Elizabeth Medina-Gray (Ithaca College)
“What Does Early Video Game Dialogue Sound Like?”
With highly restrictive technological limitations, early video games typically were not able to include realistic recordings of human voices. Yet a significant minority of early games do include some aural component of in-game dialogue.
Some of these aural components sound like voices, albeit voices heavily mediated by technology; speech synthesis appeared in some arcade games beginning in the 1980s. and brief, low-resolution speech samples became increasingly prevalent in certain 16-bit games, for example. Some aural dialogue components sound like purely mechanical output, without a vocal element; such sounds can be either pitched or un-pitched, and they accompany the appearance of on-screen dialogue text. Some aural dialogue components-either vocal or non-vocal-can begin to sound like music.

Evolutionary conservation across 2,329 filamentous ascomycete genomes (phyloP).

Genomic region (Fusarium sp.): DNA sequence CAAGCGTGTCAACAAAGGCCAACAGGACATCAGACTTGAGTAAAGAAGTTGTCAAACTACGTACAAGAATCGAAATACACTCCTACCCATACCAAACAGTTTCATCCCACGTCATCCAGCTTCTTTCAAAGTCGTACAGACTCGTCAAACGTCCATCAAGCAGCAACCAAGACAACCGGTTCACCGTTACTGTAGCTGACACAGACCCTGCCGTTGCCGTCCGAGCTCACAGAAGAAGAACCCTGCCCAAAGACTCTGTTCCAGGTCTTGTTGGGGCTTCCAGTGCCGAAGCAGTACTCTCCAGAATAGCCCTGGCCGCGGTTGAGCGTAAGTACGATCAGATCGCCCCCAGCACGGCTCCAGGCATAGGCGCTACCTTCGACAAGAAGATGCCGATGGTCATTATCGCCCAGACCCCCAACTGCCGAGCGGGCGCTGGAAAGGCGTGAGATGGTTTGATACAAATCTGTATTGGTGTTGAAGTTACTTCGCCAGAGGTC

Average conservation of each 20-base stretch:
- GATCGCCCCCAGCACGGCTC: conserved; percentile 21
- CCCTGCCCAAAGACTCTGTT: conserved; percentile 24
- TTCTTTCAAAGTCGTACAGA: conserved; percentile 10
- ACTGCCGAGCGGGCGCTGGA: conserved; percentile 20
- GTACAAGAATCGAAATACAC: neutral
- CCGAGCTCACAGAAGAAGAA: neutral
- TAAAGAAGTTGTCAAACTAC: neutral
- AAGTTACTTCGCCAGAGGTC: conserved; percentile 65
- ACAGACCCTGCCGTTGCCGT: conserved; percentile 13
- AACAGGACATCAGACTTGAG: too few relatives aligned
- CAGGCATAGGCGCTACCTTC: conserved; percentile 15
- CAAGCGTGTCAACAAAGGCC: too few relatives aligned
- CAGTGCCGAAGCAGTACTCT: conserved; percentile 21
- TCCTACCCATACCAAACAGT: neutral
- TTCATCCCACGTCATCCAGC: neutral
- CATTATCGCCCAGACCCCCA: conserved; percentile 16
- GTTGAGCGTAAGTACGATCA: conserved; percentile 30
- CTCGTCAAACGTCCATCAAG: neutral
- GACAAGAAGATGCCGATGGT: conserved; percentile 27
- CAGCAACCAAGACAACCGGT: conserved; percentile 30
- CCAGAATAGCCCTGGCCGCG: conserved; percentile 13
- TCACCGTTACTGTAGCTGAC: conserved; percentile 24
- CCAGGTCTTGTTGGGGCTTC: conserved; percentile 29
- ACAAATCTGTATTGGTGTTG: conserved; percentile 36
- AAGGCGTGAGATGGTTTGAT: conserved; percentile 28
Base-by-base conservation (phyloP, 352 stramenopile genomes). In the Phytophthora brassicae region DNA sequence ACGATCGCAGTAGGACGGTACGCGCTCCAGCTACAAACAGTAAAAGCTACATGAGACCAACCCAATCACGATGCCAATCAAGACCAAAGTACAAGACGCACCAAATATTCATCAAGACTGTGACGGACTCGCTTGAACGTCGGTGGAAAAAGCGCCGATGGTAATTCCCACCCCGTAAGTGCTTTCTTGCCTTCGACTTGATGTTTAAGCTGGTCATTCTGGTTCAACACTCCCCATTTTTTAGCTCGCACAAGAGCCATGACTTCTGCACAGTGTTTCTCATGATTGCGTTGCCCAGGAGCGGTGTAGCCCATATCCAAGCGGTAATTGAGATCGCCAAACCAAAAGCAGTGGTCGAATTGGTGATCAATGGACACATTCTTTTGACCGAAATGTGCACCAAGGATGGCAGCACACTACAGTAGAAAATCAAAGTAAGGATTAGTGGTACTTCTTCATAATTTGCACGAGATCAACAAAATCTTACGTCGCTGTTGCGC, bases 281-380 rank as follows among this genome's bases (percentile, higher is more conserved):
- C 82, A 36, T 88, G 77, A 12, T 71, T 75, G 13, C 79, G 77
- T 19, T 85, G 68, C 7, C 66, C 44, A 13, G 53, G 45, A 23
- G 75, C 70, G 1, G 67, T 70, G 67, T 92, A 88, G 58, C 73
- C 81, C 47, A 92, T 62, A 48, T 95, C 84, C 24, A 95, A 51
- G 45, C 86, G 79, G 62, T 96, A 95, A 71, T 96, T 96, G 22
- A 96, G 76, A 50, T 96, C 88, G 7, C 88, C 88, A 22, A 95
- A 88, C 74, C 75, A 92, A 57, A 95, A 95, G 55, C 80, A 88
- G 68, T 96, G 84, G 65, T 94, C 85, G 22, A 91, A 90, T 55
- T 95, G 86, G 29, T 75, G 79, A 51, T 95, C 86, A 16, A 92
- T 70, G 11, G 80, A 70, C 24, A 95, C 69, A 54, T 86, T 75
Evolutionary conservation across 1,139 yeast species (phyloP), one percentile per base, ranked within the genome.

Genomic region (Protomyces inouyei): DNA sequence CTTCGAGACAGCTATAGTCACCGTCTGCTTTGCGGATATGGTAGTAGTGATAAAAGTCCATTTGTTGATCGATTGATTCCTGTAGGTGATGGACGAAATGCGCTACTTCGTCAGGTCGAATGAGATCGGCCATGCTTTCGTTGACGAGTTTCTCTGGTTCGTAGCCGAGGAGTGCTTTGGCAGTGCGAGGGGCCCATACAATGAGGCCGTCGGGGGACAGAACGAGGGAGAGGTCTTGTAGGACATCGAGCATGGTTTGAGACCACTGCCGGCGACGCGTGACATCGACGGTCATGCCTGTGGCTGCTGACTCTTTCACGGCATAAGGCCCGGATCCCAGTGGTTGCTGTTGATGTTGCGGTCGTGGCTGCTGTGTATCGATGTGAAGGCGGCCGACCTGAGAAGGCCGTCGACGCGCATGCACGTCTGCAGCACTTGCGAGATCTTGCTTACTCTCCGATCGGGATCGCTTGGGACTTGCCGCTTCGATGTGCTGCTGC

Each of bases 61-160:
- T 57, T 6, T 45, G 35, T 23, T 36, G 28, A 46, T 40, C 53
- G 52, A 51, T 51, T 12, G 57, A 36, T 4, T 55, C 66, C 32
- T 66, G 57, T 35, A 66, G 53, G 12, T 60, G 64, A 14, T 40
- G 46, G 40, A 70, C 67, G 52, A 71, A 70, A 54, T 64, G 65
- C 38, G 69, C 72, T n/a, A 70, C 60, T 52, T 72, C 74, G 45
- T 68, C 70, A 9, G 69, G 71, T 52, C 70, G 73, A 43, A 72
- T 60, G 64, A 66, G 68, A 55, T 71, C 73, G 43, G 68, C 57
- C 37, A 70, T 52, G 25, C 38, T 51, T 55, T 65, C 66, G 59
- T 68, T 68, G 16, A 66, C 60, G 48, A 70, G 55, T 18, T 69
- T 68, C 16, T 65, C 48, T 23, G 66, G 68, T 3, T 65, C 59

This talk shares the results of a corpus study that examines the sounds of dialogue in early video games. Based on a corpus of over 200 titles-comprised of “best selling” and “most popular” games lists for early arcade, early home computer, and 8-and 16-bit home consoles, supplemented with additional examples- this study considers the following questions:
(1) Approximately what proportion of highly successful early games include aural components for in-game dialogue? (2) What types of aural dialogue components appear in early games? (3) What trends or tendencies emerge from those sounds, for example in pitch range, rhythm, timbre, etc.? (4) In what ways might some of these sounds be considered musical? This study provides a foundational context in which to examine these sounds that occupy ambiguous, liminal spaces between voice, sound effect, and music, and between human and machine.
Source: Bardic Knowledge